Tavarez, he said, was not expected to return to school immediately.

Tavarez and Kendal Sanders, 13, were injured when 12-year-old classmate Mason Campbell walked into the student-filled school gymnasium early in the morning and opened fire with a shotgun with a sawed off stock, according to police.

Sanders was released from the hospital on Jan. 19 after two surgeries to repair damage to her shoulder. Tavarez remained in the hospital, initially in critical condition, with injuries to his eyes, chest, face and heart. For a period of time he was on a ventilator.

Campbell has been charged with three counts of aggravated battery with a deadly weapon and carrying a firearm into a school.

He remains at a Roswell juvenile detention facility where he is undergoing a forensic evaluation. Chandler said he expects the evaluation to be complete by mid March.

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Roswell shooting victim released from hospital

Twelve-year-old Nathaniel Tavarez, the second and more seriously injured child from the Jan. 14 shooting at Roswell’s Berrendo Middle School, has been released from UMC Lubbock in Texas. A hospital official on Wednesday confirmed that the boy had been released within the last few days but couldn’t say if he had been sent home or to another facility for ongoing rehabilitation.

Tavarez and Kendal Sanders, 13, were injured when 12-year-old classmate Mason Campbell walked into the student-filled school gymnasium early in the morning and opened fire with a shotgun with a sawed off stock, according to police.

 Nathaniel Tavarez
Nathaniel Tavarez

Sanders was released from the hospital on Jan. 19 after two surgeries to repair damage to her shoulder. Tavarez remained in the hospital in critical condition and later upgraded to serious condition. He had wounds to both eyes, chest, face and heart, and had been on a ventilator for period of time.

On Jan. 30, Campbell was transferred from an Albuquerque psychiatric hospital to the Chaves County Juvenile Detention Center in Roswell, where an additional charge of carrying a firearm into a school was added to the three counts of aggravated battery with a deadly weapon that he’d already been charged with.

Campbell will undergo a 30-day forensic evaluation, “after which a report will be issued to the parties in the matter and then the matter will reconvene in front of a Children’s Court judge,” who will set a trial date, said 9th Judicial District Attorney Matt Chandler.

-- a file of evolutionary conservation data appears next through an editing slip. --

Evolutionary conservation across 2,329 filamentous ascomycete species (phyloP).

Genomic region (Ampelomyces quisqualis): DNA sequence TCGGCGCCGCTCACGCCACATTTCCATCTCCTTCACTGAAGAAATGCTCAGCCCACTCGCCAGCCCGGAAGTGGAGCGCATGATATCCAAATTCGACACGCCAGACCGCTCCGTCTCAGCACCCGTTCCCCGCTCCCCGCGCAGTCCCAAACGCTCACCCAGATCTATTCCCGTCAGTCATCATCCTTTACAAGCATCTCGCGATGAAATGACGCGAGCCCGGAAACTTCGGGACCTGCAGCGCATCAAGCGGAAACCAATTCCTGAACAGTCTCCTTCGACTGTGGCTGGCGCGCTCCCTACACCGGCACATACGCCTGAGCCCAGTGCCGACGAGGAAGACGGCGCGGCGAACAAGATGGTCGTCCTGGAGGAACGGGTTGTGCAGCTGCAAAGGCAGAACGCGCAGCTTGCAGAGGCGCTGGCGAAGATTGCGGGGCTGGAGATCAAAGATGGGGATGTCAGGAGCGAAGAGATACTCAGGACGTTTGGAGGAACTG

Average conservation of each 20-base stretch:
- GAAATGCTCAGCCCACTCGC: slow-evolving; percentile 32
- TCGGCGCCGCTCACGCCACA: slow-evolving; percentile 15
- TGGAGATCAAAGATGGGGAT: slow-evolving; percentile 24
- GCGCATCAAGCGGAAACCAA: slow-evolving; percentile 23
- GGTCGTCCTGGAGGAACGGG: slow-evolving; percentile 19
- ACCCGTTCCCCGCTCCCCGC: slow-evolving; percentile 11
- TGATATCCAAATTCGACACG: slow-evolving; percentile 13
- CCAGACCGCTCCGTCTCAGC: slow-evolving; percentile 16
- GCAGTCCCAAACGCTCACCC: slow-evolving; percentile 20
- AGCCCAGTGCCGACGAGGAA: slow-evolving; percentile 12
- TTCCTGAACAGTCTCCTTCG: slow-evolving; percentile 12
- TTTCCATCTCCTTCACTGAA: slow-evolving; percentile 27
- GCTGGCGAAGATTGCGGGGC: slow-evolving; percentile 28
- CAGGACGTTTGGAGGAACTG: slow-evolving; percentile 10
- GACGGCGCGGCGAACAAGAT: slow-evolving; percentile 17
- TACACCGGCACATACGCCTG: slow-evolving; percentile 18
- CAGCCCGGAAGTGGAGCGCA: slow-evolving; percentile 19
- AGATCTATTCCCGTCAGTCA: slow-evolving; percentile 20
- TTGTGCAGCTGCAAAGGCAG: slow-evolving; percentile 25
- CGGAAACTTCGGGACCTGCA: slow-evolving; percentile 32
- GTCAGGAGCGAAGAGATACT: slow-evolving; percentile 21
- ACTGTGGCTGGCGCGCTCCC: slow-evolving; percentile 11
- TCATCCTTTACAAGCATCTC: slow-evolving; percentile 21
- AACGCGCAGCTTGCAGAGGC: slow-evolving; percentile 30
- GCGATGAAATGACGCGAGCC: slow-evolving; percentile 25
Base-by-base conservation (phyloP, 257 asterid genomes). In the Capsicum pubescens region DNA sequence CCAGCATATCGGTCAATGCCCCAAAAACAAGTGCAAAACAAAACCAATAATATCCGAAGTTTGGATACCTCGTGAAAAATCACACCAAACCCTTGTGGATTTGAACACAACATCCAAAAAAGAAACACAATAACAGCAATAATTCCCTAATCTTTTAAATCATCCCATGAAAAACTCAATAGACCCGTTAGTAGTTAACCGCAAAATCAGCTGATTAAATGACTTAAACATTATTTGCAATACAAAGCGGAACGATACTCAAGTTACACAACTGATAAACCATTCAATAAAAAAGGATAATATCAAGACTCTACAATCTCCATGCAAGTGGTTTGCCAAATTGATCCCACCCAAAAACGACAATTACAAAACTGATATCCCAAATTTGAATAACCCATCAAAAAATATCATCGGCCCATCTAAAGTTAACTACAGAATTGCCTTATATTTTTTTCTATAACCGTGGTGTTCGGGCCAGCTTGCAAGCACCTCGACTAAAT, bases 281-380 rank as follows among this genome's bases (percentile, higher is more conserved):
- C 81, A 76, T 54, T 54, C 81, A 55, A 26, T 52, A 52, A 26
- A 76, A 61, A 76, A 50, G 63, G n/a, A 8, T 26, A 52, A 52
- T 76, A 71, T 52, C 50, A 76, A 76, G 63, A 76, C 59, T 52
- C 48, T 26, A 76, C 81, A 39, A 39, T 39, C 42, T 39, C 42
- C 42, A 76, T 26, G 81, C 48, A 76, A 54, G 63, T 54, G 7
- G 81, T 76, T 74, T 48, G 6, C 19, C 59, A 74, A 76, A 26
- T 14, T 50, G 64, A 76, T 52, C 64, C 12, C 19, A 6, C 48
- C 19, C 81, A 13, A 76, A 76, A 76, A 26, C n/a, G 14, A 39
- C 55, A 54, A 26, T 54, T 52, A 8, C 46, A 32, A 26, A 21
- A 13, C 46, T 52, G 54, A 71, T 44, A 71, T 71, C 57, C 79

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Roswell middle school shooting suspect transferred

Mason Campbell, the 12-year-old suspected of shooting and seriously wounding two other children at Berrendo Middle School in Roswell on Jan. 14, has been transferred from an Albuquerque psychiatric hospital to the Chaves County Juvenile Detention Center in Roswell.

Ninth Judicial District Attorney Matt Chandler said Friday that State Police transferred the boy Thursday afternoon. Campbell waived his right to his first hearing and was booked into the juvenile detention center. An additional charge of carrying a firearm into a school was added, Chandler said. Campbell had already been charged with three counts of aggravated battery.

Campbell will undergo a 30-day forensic evaluation, “after which a report will be issued to the parties in the matter and then the matter will reconvene in front of Children’s Court Judge,” who will set a trial date, Chandler said.

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Roswell teacher says he acted just on ‘instinct’ in shooting

Berrendo Middle School teacher John Masterson, left, and security guard Kevin Hayes were applauded for their roles after a shooting last week that wounded two students. (Eddie Moore/Albuquerque Journal)
Berrendo Middle School teacher John Masterson, left, and security guard Kevin Hayes were applauded for their roles after a shooting last week that wounded two students. (Eddie Moore/Albuquerque Journal)

The Roswell teacher who got a young student to drop his shotgun last week after a shooting in a middle school gym said Tuesday that it was “just 100 percent instinct.”

“It’s like breaking up a fight. You see a fight going on campus, you break it up,” John Masterson told reporters after he was acknowledged by Gov. Susana Martinez in her State of the State speech on the opening day of the legislative session.

The history teacher at Berrendo Middle School is credited with persuading the shooter to drop his weapon, which was used to wound two students during 10 seconds of gunfire. Berrendo seventh-grader Mason Campbell, 12, has been charged in the shooting.

Masterson said in a brief interview that any one of the school staff would have done the same thing.

“Honestly, I was the closest one,” he said.

“The fact that there was a gun scared me; it scared me more than people will ever know,” he also said.

Masterson said he told the shooter to “put it down.”